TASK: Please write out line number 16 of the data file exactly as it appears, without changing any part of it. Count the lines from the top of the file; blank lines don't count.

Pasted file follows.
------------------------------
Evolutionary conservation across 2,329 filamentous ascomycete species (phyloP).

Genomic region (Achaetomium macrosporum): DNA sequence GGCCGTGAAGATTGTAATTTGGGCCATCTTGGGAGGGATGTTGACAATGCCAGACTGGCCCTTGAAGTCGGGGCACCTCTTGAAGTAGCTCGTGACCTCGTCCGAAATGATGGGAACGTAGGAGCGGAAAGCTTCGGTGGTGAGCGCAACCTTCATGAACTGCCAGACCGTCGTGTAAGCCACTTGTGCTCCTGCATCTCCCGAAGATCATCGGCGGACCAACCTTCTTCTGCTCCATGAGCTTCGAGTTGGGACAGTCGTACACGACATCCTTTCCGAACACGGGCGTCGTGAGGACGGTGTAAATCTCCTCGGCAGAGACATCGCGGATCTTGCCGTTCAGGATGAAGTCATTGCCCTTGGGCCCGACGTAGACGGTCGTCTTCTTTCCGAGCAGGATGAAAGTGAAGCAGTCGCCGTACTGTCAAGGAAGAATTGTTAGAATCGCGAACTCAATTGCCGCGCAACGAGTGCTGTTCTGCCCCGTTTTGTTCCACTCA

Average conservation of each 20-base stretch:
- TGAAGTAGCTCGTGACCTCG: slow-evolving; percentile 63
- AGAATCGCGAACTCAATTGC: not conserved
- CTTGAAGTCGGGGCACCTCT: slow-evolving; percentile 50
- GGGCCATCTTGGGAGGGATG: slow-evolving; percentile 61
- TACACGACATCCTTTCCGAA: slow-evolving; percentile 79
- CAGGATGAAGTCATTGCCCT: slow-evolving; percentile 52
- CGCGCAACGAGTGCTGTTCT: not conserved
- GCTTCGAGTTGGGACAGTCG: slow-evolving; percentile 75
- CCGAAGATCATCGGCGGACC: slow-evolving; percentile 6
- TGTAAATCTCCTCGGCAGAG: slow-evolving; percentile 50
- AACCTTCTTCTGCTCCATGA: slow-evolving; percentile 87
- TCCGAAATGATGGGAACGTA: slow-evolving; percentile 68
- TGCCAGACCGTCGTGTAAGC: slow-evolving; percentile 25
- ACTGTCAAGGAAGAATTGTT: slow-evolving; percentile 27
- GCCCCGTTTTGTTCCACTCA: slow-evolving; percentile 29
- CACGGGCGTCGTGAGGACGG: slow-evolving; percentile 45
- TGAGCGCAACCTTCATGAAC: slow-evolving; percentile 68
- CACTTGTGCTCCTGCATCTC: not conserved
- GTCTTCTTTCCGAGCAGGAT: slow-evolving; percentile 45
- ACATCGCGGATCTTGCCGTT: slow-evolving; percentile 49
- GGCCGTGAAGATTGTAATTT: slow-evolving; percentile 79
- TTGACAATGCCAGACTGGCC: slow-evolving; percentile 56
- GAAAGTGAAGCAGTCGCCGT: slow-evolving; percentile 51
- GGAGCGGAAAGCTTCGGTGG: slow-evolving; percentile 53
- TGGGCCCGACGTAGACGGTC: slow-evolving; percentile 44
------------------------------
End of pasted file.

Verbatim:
- TGCCAGACCGTCGTGTAAGC: slow-evolving; percentile 25